The opinion of the court was delivered by: MILTON I. SHADUR
Cook County Jail ("Jail") inmate Ralph Powell ("Powell"), seeks leave to file a self-prepared Complaint pursuant to 42 U.S.C. § 1983 ("Section 1983") without payment of the filing fee. For the reasons stated in this memorandum opinion and order, Powell's motion to proceed in forma pauperis is denied without prejudice.
Every prospective in forma pauperis litigant must overcome two threshold obstacles to obtain that status:
1. he or she must make the required showing of financial indigency.
2. his or her complaint must disclose the existence of at least one non-"frivolous" claim in the legal sense described by Neitzke v. Williams, 490 U.S. 319, 104 L. Ed. 2d 338, 109 S. Ct. 1827 (1989) and most recently reconfirmed in Denton v. Hernandez, 118 L. Ed. 2d 340, 112 S. Ct. 1728, 1733-34 (1992).
It is uncertain whether Powell qualifies for the first of those requirements, for his simultaneously-filed financial statement did not include a properly completed certificate of his trust fund account at the Jail. But in any event his claims do not survive the second step--the substantive one.
Powell's overriding problem is that he has not identified a proper suable defendant to his charges. Section 1983 imposes liability on any "person" who violates someone's constitutional rights "under color of law." Cook County Jail is not a "person"--it is not a legal entity to begin with. And even if the proper legal entity were named instead, the case law under Section 1983 imposes added difficulties on actions against governmental agencies themselves, rather than against the individuals guilty of the constitutional violations.
That alone requires denial of Powell's effort to obtain permission to proceed in forma pauperis on his present complaint. But because that defect alone could be cured by identification of a proper defendant, this opinion goes on to speak of other problems that Powell would face if he were to try again with the same allegations that he has now advanced.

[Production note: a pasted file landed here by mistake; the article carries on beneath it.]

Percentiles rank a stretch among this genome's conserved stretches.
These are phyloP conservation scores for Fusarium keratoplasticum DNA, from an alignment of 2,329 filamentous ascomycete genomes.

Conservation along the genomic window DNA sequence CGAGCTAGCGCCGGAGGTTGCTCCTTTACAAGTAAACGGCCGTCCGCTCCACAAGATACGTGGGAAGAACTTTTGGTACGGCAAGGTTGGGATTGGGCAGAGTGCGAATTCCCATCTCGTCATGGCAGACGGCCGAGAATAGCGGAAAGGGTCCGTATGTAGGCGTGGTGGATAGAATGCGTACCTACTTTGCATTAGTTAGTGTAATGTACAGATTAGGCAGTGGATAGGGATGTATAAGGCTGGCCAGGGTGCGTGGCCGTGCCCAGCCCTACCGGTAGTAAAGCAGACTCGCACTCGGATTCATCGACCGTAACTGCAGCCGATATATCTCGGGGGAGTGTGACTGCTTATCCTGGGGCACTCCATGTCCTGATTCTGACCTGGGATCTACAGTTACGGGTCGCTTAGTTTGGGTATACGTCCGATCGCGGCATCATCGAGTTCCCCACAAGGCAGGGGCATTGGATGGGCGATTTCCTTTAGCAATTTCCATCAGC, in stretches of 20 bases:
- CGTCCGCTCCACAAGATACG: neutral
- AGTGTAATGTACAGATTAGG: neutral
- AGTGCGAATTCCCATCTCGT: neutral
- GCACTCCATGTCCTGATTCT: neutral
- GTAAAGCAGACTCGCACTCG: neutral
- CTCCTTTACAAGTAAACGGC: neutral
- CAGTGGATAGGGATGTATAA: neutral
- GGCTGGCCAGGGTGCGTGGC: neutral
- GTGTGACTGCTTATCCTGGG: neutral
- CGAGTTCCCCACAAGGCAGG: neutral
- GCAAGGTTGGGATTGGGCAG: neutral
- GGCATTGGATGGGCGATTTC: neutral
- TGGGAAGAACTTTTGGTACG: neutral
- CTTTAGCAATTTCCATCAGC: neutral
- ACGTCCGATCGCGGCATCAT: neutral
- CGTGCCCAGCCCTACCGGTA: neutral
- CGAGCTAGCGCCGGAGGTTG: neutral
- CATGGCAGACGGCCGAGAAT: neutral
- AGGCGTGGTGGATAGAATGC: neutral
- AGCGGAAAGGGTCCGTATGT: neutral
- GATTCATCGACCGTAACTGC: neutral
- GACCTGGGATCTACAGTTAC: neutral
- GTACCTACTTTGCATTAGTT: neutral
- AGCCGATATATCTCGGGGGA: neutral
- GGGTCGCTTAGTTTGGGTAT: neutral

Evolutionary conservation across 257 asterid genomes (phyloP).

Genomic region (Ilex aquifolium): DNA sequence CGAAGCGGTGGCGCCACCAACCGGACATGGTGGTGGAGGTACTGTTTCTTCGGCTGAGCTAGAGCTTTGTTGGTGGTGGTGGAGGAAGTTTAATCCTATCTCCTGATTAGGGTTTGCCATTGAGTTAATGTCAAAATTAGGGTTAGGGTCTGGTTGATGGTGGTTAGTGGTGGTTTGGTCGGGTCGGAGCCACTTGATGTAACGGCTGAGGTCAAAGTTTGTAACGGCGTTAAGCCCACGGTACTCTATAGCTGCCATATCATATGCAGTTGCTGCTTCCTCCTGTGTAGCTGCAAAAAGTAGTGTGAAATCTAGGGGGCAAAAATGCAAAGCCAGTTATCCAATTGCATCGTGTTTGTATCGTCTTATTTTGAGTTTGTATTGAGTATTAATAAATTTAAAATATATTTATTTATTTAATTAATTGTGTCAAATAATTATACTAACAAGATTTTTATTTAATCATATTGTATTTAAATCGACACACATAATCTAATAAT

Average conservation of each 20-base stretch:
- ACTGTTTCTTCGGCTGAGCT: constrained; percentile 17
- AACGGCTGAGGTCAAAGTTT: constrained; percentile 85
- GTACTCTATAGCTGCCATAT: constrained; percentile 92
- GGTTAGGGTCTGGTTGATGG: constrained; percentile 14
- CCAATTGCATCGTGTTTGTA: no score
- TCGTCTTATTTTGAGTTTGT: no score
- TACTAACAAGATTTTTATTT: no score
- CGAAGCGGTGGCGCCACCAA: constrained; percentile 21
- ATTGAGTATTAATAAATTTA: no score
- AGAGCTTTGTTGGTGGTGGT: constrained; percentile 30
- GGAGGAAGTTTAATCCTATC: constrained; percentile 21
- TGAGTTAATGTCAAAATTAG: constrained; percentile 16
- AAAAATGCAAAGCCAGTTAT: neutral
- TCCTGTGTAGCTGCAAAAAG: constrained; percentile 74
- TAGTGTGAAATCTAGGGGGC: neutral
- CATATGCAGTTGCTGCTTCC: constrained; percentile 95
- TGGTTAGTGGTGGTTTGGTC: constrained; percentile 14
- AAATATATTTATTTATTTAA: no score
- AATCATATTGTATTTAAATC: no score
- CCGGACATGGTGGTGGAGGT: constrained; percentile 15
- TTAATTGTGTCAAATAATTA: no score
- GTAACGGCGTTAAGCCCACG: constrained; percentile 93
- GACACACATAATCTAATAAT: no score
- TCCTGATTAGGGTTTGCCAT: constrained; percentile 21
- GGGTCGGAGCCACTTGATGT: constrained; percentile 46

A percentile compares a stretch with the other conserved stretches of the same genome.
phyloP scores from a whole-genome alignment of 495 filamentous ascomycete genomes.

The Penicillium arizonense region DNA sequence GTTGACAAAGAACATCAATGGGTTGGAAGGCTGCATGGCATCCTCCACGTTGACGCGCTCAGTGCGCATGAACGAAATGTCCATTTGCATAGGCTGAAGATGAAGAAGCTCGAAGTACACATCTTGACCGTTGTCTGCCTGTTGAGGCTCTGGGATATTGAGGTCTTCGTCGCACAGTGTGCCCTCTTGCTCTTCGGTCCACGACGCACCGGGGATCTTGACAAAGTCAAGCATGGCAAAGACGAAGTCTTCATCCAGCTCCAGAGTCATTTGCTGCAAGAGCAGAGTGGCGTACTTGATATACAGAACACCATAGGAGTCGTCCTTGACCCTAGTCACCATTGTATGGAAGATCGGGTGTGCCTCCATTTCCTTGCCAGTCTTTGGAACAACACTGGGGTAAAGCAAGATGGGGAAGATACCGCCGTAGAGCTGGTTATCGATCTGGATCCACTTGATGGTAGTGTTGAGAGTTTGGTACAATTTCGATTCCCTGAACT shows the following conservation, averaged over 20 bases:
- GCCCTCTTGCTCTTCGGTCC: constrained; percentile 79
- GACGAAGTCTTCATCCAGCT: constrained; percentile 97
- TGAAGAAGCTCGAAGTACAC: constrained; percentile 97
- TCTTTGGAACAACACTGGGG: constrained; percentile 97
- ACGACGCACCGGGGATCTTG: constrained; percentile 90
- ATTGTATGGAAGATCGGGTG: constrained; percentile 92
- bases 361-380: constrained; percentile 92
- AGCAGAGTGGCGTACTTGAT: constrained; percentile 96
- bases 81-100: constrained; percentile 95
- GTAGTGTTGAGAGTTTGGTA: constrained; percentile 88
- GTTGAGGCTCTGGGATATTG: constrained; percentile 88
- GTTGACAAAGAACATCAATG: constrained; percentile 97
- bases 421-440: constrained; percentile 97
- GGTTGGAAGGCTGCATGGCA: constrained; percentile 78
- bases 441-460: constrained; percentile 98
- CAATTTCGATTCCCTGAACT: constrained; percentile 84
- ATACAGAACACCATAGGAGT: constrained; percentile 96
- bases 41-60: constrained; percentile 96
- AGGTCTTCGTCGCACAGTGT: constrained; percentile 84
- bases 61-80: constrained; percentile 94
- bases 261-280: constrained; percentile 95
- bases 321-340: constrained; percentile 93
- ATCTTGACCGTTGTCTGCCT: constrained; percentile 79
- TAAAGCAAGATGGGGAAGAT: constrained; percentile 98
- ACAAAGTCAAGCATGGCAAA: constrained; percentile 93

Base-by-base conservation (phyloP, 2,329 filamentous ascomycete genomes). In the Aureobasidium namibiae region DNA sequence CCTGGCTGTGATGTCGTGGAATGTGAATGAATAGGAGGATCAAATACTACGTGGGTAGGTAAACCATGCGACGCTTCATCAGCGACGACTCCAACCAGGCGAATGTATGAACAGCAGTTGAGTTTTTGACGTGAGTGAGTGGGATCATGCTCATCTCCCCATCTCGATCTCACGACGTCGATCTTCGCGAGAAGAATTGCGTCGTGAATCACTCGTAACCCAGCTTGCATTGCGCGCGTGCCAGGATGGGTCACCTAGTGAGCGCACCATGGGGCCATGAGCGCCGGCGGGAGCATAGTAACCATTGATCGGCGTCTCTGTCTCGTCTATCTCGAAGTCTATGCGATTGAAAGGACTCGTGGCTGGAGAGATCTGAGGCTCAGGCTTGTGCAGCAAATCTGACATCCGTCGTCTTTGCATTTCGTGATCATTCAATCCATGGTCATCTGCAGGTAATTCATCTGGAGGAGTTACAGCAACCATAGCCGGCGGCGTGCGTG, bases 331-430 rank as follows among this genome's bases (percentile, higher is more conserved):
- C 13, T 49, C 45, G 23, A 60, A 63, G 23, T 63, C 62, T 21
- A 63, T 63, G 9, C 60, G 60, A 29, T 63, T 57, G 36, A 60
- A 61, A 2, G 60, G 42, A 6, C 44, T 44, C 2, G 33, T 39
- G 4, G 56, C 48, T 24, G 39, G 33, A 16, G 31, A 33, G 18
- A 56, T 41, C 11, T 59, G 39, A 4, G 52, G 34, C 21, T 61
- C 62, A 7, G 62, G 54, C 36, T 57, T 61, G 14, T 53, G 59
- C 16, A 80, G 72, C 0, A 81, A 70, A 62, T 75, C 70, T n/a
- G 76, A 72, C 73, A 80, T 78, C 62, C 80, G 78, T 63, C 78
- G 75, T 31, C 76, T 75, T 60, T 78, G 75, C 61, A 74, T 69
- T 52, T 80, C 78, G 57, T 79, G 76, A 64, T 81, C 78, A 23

Here is Powell's statement of claim in its entirety (copied verbatim):
Since I have been in here I've been sleeping on the floor. I have had numerous of colds, fever, stripped throat, and even the crabs. I have also came across roaches that were on my body and have suffered other insect bites. And didn't receive any medical attention. I have had colds in July, August, November of 1992 I have had fevers in October, a December of 1992. A stripped throat in September of 1992. I have had the crabs in September of 1992, and in January of 1993, which I had to cut the hairs off my whole body to get rid of. I have often back pains and have not seen anyone for medical attention, or nothing of a kind. At present I have a server cold, and a stripped throat which I have not receive any medical attention for. The only thing I have receive was aspirin which I'm allergic to. Nothing else for those other sickness.
Two areas of ambiguity in that statement would inhibit any informed decision as to whether Powell's claims--even assuming a proper defendant--would rise above the "frivolousness" level as defined in Neitzke v. Williams, 490 U.S. 319, 104 L. Ed. 2d 338, 109 S. Ct. 1827 (1989) and most recently reconfirmed in Denton v. Hernandez, 118 L. Ed. 2d 340, 112 S. Ct. 1728, 1733-34 (1992).
Nothing in the Constitution "requires elevated beds for prisoners" ( Mann v. Smith, 796 F.2d 79, 85 (5th Cir. 1986); Montgomery v. O'Grady, No. 89 C 8286, 1991 U.S. Dist. LEXIS 735, at *8-*9 (N.D. Ill. Jan. 18, 1991)).
Keeping vermin under control in jails, prisons and other large institutions is a monumental task. Again the failure to do so, without any suggestion that it reflects deliberate and reckless conduct in the criminal law sense, is not a constitutional violation (see Harris v. Fleming, 839 F.2d 1232 (7th Cir. 1988); Lynch v. Sheahan, No. 92 C 1087, 1992 U.S. Dist. LEXIS 13858 (N.D. Ill. Sept. 11, 1992 (no constitutional violation found when detainee has been housed in an infested cell without a ...